Green melons fell out of favour sometime after World War II, and the delicate skin of the Montreal market melon didn’t stand up to transport. As the melon was more suitable to family-based cultivation than to agribusiness, it just gradually stopped being grown. Even Burpee Seeds dropped the melon from its catalogue in the 1950s. At one point it was believed to be extinct: one of the many cultivars that were lost as the 20th century saw 75% of the world’s food crops simply drop out of existence. Biodiversity was losing ground to agribusiness and the pressures of global climate change.

 

Heirloom gardening: Montreal market melon, developed by crossing traditional French cantaloupes with spicy, green-fleshed nutmeg melons
The Montreal melon was developed by crossing traditional French cantaloupes like this Charentais melon with spicy, green nutmeg melons
If you enjoyed learning about the Montreal market melon, please feel free to use this image when you pin the article on Pinterest
Graphic made in Canva using a CC0 photo by Pixabay user Anybid

 

A Lazarus Species

Luckily, a few seeds for the Montreal market melon were tucked away in a USDA seed repository in Ames, Iowa. In the late 1990s, they were given to scientist and farmer Ken Taylor, a man whom I had the pleasure to know all too briefly while I was at college in Ste. Anne de Bellevue in the 80s. The melons were grown at Windmill Point Farm, about an hour from the slopes where the cultivar originated. The seeds grew true to type, and Taylor was able to produce a stable strain that attracted attention from local and national media, as well as organizations such as Seeds of Diversity. At one point, the Montreal melon was even selected for the Slow Food Ark of Taste.

Once sufficient seeds had been saved, Taylor started spreading them around in an effort to preserve the rare genes. He worked on the crop for several years and even crossed it with other melons to produce a smaller variety that has the same taste as the original Montreal muskmelon. But the melon never enjoyed the same commercial success it had in the early 20th century. Taylor has since stopped growing it altogether, and now it’s hard to find a mention of it except as a historical curiosity.

But the melon is still regarded as a “Lazarus species,” one rescued from extinction and restored to life. It may not be available in your local supermarket, or even at your farmers market, but there is sufficient supply of the seed to ensure that heirloom gardeners will be able to grow the crop at home.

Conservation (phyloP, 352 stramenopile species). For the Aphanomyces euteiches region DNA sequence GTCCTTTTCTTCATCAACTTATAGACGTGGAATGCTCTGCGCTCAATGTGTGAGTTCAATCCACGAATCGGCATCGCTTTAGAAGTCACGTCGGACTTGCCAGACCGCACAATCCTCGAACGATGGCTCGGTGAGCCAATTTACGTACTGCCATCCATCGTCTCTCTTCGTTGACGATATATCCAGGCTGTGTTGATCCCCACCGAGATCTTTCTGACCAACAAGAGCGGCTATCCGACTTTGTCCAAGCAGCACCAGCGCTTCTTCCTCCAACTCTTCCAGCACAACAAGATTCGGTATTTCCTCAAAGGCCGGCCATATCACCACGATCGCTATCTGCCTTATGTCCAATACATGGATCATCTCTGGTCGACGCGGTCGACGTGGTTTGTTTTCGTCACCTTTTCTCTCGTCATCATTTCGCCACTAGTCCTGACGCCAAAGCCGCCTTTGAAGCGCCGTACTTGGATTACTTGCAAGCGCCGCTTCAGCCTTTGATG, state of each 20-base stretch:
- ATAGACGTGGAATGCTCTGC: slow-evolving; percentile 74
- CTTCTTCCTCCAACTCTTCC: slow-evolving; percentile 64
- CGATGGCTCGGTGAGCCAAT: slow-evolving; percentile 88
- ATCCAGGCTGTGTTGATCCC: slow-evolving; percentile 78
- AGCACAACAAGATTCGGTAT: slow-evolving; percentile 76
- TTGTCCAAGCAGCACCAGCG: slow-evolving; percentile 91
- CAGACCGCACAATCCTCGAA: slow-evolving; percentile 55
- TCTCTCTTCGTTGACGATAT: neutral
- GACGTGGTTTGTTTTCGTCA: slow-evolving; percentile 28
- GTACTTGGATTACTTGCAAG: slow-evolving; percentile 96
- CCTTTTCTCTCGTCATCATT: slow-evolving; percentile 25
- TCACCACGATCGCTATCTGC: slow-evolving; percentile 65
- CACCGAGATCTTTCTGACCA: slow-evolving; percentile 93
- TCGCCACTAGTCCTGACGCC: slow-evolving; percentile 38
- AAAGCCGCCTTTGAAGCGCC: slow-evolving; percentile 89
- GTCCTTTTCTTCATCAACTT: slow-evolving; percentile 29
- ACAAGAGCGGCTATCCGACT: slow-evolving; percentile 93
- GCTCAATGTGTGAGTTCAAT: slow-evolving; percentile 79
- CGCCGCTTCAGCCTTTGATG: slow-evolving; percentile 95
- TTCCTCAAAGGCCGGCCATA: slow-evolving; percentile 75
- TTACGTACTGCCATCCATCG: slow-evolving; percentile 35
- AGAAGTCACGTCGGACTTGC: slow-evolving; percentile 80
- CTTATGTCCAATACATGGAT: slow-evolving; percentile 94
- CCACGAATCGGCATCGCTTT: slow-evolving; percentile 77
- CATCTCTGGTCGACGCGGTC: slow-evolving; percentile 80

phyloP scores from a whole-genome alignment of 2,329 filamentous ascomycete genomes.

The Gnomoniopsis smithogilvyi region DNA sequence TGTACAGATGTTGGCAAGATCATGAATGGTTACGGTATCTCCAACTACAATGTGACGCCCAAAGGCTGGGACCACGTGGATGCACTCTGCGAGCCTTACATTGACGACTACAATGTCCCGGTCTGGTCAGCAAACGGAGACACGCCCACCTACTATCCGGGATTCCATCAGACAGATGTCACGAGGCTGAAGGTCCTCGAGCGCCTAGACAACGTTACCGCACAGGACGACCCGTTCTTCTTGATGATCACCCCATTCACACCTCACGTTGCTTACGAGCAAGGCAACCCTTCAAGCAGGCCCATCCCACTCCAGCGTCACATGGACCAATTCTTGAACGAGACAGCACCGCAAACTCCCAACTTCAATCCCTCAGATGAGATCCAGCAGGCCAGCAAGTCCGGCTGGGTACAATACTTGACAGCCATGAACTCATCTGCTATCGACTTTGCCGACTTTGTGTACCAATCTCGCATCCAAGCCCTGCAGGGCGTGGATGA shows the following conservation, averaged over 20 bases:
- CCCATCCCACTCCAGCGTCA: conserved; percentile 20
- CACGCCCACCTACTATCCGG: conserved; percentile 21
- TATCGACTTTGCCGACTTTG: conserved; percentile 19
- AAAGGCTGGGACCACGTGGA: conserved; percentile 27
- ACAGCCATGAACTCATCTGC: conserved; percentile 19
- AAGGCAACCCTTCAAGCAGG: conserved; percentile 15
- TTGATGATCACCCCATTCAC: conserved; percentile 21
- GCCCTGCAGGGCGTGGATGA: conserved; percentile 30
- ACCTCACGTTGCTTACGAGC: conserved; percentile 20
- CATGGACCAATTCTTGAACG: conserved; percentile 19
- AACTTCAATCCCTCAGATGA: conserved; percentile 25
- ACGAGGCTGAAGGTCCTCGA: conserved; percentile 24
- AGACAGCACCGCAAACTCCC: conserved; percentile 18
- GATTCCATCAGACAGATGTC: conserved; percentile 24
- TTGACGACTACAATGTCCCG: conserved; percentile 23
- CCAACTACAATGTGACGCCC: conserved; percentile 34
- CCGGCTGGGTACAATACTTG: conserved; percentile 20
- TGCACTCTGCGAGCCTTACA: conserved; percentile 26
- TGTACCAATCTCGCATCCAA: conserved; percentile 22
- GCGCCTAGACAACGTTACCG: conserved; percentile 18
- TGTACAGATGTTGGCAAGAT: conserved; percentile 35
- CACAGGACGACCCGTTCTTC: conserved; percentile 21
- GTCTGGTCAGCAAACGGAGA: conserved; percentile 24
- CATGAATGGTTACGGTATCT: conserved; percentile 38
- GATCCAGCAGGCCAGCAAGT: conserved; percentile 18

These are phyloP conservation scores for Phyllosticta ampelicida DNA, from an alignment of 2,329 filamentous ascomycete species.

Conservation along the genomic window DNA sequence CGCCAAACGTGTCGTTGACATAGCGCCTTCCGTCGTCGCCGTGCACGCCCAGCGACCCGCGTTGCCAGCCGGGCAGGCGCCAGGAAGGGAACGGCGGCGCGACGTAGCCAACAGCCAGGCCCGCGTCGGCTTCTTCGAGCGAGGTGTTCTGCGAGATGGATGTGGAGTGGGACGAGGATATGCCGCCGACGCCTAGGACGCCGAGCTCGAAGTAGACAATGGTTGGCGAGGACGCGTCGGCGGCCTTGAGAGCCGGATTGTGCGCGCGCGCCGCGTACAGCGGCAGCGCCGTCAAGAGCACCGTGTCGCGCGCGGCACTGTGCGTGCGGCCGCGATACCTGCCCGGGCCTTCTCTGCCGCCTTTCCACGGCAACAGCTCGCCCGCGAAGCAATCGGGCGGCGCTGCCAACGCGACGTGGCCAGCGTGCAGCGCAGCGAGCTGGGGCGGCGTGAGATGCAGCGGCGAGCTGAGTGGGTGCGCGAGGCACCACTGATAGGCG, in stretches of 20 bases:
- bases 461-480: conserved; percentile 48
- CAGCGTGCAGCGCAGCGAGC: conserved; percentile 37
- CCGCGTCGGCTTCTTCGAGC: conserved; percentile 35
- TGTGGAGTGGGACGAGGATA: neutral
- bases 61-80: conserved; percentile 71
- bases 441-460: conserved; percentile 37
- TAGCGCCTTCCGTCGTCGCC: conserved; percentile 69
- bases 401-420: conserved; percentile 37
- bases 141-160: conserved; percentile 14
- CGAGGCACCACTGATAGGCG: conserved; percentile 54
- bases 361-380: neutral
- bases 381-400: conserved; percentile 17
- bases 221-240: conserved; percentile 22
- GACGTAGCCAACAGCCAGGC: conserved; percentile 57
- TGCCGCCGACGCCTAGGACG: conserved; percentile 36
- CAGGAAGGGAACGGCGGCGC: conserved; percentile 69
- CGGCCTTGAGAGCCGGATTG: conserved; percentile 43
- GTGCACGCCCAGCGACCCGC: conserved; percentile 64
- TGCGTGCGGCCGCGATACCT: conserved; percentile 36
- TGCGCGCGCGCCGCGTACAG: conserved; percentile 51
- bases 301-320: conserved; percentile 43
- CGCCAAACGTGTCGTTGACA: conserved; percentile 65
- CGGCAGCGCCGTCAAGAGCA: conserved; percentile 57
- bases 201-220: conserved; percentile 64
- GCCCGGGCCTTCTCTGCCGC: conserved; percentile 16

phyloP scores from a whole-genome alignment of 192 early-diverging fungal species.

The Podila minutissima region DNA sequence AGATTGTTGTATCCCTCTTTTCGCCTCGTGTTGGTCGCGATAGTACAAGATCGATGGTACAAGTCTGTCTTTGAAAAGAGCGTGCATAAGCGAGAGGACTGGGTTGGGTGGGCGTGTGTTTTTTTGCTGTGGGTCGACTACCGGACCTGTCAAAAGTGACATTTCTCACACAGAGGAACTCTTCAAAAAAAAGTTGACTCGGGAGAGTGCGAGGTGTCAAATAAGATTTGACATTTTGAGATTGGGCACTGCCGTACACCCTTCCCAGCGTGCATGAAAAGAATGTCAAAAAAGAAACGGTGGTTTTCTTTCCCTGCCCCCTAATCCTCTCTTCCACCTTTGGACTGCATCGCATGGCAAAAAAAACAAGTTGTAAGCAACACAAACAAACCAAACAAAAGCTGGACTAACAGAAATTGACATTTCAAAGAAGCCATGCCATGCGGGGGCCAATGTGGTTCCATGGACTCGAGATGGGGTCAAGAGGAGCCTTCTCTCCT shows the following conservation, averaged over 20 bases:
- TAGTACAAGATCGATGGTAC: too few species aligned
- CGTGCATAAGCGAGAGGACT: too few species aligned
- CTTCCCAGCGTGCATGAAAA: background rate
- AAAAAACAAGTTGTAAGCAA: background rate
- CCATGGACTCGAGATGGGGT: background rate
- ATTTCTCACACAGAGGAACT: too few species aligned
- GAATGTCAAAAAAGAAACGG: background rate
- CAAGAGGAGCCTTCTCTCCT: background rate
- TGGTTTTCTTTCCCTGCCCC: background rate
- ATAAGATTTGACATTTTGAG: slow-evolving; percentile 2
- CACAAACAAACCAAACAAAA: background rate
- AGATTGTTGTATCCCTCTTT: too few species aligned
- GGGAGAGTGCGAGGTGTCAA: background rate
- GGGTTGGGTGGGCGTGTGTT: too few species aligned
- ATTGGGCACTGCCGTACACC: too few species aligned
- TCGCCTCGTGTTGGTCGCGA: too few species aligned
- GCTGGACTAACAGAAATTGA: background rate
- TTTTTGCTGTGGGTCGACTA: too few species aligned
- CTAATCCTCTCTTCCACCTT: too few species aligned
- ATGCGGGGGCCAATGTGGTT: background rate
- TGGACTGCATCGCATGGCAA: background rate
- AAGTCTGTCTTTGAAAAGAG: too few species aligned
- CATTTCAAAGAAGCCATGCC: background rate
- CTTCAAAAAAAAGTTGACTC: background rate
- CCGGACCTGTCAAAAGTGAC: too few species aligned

Growing the Montreal Market Melon in the 21st Century

Want to grow the caviar of cantaloupe in your heirloom garden? You can now purchase seeds for the Montreal market melon from a number of online seed catalogues across Canada. I haven’t been able to locate a supplier for the melon seeds in either the US or Europe, but please post a comment if you know of one! Montreal muskmelons need full sun and lots of pampering. But if you are up to the challenge of growing these historic beauties, in about 85-90 days you, too, can enjoy an exotic taste from the past. Remember, these are really huge fruits! Even though most growing them nowadays say they aren’t able to produce a melon on the same scale as those of days gone by, they are still growing to a weight of 5 lbs. As the melons don’t store well, it’s best to eat them soon after harvest. So be sure to share them around! Let your friends and neighbours get a taste of the fruit that came back from the dead.

 

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Original content © 2017 Kyla Matton Osborne, aka #RubyWriter

This article was published on my food blog, 24 Carrot Diet. If you are reading this content anywhere else, it has probably been stolen. Please report it to me so I can address any copyright infringements. Thank you!

Featured Image: Collage created in Canva using CC0 photos from Pixabay users Isasza, seagul, and Robert Owen-Wahl

What Do You Need to Know About Heirloom Vegetables?

Heirloom vegetables are a popular option for home gardeners today. “Heirloom” marked on a seed packet is probably second only to “Organic,” in terms of popularity. But have you ever wondered what it really means?